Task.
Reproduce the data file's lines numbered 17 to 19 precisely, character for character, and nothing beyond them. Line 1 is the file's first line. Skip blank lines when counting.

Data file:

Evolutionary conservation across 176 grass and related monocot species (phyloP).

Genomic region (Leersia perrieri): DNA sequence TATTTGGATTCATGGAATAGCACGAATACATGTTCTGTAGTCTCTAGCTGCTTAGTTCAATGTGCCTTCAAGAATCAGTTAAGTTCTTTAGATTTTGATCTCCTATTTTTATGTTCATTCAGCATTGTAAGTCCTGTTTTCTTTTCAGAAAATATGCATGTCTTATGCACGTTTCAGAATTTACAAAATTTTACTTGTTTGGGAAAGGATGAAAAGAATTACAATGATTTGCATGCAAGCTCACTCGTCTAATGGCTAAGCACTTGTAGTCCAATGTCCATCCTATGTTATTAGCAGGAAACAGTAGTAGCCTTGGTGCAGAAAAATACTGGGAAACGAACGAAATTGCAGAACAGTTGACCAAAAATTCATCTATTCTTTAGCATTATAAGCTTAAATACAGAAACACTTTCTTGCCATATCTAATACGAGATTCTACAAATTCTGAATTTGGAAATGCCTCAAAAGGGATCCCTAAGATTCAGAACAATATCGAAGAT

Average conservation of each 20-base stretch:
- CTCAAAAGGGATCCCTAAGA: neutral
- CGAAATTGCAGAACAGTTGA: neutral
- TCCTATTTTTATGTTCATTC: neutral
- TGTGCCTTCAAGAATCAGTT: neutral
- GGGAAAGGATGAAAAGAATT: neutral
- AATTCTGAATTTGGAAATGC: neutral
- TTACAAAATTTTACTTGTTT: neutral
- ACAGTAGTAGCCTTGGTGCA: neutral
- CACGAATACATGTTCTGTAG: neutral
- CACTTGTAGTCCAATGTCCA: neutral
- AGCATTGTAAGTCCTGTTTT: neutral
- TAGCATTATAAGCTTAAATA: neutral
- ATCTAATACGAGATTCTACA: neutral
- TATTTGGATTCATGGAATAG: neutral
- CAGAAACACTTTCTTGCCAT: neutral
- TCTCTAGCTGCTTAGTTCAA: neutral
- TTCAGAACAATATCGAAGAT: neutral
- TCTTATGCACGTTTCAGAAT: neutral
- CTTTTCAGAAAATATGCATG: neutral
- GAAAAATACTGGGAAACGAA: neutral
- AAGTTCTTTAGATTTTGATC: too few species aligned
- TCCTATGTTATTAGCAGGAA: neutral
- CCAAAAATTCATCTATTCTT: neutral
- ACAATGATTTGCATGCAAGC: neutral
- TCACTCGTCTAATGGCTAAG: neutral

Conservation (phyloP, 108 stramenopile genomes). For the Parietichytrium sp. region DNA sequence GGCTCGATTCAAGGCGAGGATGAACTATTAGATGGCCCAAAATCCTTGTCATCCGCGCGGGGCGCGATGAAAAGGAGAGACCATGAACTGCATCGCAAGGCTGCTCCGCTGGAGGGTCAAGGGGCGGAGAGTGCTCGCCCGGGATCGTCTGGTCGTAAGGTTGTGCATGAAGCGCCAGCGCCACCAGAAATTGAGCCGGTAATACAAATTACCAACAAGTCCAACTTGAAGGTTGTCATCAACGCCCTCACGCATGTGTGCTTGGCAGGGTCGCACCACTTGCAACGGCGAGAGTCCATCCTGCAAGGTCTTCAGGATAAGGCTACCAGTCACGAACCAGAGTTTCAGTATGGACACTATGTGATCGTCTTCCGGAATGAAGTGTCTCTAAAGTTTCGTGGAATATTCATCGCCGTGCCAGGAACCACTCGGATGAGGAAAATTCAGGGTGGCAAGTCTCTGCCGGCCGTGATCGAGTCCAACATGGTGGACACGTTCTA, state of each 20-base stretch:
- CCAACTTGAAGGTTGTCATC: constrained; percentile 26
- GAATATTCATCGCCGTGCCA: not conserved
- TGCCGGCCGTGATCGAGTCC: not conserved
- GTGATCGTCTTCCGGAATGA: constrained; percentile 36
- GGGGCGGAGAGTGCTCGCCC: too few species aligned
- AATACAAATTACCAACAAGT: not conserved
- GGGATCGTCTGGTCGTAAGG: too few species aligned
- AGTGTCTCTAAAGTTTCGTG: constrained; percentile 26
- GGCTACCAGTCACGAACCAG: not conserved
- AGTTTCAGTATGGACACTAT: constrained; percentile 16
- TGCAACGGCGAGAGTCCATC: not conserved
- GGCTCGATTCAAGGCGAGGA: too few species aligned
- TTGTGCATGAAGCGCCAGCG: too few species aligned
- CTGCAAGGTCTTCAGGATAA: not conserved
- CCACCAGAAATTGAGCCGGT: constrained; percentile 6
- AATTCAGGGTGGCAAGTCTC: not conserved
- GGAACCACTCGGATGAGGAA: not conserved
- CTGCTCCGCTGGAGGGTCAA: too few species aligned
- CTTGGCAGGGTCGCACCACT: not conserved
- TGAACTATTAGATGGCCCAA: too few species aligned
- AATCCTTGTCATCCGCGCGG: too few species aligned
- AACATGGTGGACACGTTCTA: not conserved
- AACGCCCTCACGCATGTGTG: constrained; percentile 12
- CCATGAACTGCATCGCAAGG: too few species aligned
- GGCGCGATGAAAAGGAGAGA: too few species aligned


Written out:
- TATTTGGATTCATGGAATAG: neutral
- CAGAAACACTTTCTTGCCAT: neutral
- TCTCTAGCTGCTTAGTTCAA: neutral